Saturday, 5 May 2018
Dear Martin Blog Tour: Best Books About Police Brutality
As a huge fan of Nic Stone's Dear Martin, which I bought and read when it was first published in the US last year, I was delighted to hear that Simon & Schuster were publishing it in the UK, and both thrilled and flattered to be asked to be on the blog tour for it.
I wanted to use my spot to celebrate some of the other incredible books published recently looking at the topic of police brutality, so here's the four that I would recommend to ANYONE.
Having said that, I recognise that my thoughts on these books are both less informed and less useful that those from Black people, so would also strongly encourage you to check out #ownvoices reviews and thoughts - here's a few great people to follow on Twitter.
Justina Ireland (also, buy Dread Nation, her latest release, which is INCREDIBLE!)
Jewell Parker Rhodes
Dear Martin by Nic Stone (Simon & Schuster)
An Ivy League-bound Black boy writes a journal to Martin Luther King to make sense of his thoughts on police brutality and racism, after being handcuffed for trying to help his drunk ex-girlfriend out. When a terrible tragedy happens, involving Justyce and best friend Manny, he's left under attack by the media.
Justyce is a fantastic character, as is white Jewish girl SJ, who actually recognises her privilege and strives to use it to help appropriately. I loved the way that Nic Stone looked at toxic masculinity and responses to affirmative action, as well as police brutality and media coverage of crimes. A relatively short read, and so gripping that I raced through it - despite being near tears by the end - this is outstanding.
The Hate U Give by Angie Thomas (Walker)
A 16-year-old Black girl moves between the poor neighhbourhood she lives in and the fancy suburban prep school she attends, trying to fit into both. After the fatal shooting of her unarmed childhood best friend by a police officer, she becomes involved in protesting the crime.
It feels like you must have been living under a rock not to have heard the hype for Starr's story - it really is completely deserved. I'm hugely excited to see the upcoming film, because the book is an absolute masterpiece. Starr is a truly superb character, code-switching to try and fit in in both her neighbourhood and her school, while the fallout from Khalil's shooting is both heartbreaking and devastatingly realistic. Watching her find her voice was such a fantastic journey to witness, and one big speech near the end, in particular, reduced me to a sobbing mess.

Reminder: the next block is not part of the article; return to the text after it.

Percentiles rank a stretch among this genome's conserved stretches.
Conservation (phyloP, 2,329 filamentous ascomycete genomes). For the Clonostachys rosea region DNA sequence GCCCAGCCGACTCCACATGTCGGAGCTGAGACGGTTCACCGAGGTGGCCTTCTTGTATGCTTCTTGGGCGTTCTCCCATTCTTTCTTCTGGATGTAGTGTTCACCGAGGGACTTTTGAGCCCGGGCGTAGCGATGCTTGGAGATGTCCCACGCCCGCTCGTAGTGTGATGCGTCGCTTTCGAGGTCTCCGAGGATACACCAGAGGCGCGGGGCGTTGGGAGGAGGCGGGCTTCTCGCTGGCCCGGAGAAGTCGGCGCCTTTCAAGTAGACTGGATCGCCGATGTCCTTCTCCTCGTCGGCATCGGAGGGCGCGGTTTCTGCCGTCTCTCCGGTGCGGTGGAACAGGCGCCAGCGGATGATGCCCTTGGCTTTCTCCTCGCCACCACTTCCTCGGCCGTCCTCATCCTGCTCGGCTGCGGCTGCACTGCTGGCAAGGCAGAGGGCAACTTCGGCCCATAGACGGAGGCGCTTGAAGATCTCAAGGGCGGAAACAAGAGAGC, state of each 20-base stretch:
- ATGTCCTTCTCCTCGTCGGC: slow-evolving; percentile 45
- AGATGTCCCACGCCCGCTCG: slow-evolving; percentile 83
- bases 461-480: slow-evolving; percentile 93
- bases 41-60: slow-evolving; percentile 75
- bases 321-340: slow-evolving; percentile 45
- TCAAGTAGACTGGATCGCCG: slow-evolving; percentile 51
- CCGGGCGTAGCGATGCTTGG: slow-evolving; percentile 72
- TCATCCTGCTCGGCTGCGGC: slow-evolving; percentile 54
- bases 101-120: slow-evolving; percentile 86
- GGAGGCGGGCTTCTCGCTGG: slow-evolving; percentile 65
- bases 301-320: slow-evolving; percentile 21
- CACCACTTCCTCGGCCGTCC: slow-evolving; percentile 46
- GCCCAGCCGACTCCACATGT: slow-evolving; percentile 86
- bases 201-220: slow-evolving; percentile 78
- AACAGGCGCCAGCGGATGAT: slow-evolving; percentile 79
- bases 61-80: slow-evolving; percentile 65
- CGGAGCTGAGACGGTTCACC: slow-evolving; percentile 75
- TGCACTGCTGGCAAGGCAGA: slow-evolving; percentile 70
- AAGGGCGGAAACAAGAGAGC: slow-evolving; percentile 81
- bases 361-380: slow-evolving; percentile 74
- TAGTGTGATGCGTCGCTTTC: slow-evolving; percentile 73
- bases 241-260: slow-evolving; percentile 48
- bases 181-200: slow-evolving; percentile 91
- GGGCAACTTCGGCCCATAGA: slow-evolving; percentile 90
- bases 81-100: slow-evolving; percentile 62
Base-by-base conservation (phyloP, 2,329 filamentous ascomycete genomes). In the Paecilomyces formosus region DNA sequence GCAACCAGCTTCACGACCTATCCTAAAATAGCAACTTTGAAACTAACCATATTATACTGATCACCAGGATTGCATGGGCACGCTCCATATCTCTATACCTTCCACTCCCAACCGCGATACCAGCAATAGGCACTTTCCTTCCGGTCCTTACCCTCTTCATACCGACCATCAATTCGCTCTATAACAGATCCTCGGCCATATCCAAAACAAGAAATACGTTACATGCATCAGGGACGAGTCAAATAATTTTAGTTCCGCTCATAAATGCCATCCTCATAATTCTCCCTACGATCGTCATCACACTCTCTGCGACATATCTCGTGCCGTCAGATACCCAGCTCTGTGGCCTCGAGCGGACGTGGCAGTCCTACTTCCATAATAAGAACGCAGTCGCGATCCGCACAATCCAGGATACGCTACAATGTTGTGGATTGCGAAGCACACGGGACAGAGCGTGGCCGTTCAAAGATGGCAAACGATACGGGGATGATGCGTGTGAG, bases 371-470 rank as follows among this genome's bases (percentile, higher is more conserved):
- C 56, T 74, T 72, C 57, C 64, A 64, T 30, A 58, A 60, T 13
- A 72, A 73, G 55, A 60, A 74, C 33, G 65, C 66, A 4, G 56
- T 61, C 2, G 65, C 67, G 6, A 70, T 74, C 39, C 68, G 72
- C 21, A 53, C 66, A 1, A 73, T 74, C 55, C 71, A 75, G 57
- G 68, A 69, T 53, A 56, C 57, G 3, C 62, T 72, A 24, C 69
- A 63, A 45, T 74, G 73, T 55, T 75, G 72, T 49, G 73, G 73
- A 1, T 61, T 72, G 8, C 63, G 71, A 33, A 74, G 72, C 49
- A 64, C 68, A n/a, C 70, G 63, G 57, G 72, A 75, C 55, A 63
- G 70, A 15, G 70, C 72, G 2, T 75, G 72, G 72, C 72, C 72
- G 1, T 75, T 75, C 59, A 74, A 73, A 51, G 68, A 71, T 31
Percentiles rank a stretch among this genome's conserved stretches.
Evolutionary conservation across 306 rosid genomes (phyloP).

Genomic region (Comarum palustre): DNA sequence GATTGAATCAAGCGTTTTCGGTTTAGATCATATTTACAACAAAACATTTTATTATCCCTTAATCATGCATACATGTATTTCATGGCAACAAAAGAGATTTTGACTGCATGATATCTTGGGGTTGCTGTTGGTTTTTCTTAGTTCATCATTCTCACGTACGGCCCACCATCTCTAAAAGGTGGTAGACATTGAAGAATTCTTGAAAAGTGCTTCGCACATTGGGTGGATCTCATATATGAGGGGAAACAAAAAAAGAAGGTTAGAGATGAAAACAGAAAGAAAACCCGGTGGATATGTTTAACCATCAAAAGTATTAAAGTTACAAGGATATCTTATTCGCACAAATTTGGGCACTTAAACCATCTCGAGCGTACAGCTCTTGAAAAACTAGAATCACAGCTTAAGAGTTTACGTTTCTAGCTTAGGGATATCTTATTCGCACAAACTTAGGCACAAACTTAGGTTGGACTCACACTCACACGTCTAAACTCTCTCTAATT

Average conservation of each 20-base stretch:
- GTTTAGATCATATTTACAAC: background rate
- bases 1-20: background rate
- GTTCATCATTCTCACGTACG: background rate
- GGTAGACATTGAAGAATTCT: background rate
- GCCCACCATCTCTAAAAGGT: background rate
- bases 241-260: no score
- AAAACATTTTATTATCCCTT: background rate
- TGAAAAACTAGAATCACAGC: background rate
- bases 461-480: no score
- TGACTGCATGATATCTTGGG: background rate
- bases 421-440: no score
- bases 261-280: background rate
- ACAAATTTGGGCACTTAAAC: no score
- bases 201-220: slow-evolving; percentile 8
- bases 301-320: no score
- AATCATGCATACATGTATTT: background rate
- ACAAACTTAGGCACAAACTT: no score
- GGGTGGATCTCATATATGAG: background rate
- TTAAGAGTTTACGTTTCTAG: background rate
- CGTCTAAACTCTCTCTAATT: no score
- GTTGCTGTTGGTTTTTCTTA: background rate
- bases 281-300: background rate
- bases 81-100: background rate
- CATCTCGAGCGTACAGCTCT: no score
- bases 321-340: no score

Tyler Johnson Was Here by Jay Coles (Little, Brown - currently not published in UK)
Marvin Johnson goes to a party with his twin brother Tyler, hoping to keep an eye on him. But they're separated after a police raid and Tyler goes missing, only to eventually turn up dead, killed by a police officer. Marvin mourns his brother, while trying to organise a protest, and support his grief-stricken mother.
This is the most recent read of the four for me, and I think it will stick in my mind for a long time because the portrayal of the relationships here is so, so good. Firstly the tight-knit family of twins Marvin and Tyler, their mother, and their wrongly imprisoned father, who writes letters back and forth with Marvin. Secondly the fantastic friendship group of Marvin, Ivy and G-Mo. And thirdly the new girl in Marvin's life, Faith, who has a tragedy of her own in her past, and is able to partially understand his loss and help him to grieve. Marvin is also dealing with an application to MIT, the college he's always dreamt of going to, and seeing him trying to carve out a future for himself while still reeling from the tragedy was really moving.
Ghost Boys by Jewell Parker Rhodes (Orion)
(This is the only MG novel out of the four, by the way.)
Twelve-year-old Jerome, waving a toy gun around, is shot by a police officer and killed. As a ghost, he meets Emmett Till, who shows him how racism through the years has affected Black boys, while he also becomes visible to the daughter of the white officer who shot him. Parallel with this narrative, we get a 'before' one of the events leading up to him getting the toy gun.
Oh WOW. Book of the year for me so far, Jewell Parker Rhodes gives us a middle grade novel which is both heartbreaking and deeply educational. This was super-powerful, perhaps because it's aimed at an even younger audience than the previous three I've talked about, which for me heightens the tragedy. The author does an incredible job of making such a tough subject accessible to younger readers without ever sugarcoating the horror of both Jerome's death in particular, and the racism in general which has led to so many of these horrible instances. Outstanding.
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